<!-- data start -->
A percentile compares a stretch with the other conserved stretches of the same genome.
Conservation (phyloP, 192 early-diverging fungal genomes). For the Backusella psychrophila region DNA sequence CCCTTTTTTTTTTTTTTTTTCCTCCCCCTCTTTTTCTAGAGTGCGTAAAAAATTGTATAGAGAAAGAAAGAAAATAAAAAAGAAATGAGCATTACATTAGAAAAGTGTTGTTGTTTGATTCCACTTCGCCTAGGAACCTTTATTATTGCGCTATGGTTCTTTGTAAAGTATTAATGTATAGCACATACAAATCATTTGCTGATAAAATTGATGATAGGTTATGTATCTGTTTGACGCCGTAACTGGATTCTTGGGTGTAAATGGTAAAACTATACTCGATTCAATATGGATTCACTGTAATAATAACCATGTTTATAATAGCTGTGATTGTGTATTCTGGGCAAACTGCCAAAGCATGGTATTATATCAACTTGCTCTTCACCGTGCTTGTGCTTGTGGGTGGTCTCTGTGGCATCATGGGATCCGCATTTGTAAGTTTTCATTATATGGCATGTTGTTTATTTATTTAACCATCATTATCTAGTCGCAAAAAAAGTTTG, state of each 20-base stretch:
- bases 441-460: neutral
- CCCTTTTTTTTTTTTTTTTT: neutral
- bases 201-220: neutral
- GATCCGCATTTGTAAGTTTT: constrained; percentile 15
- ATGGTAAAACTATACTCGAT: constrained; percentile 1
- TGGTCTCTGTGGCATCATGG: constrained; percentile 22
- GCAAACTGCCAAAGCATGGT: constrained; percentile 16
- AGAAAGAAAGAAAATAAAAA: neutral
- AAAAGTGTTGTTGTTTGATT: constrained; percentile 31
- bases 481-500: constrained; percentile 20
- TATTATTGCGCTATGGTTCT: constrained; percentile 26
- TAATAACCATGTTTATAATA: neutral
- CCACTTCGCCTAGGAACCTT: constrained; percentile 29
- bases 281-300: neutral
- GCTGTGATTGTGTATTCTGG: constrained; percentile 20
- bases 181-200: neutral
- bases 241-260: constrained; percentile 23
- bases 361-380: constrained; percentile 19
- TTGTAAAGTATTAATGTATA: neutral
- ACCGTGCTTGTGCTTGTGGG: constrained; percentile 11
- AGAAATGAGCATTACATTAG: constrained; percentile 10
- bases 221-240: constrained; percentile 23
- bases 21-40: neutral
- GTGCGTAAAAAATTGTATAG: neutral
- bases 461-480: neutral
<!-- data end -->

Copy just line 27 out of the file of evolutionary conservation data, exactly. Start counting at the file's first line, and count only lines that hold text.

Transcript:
- bases 461-480: neutral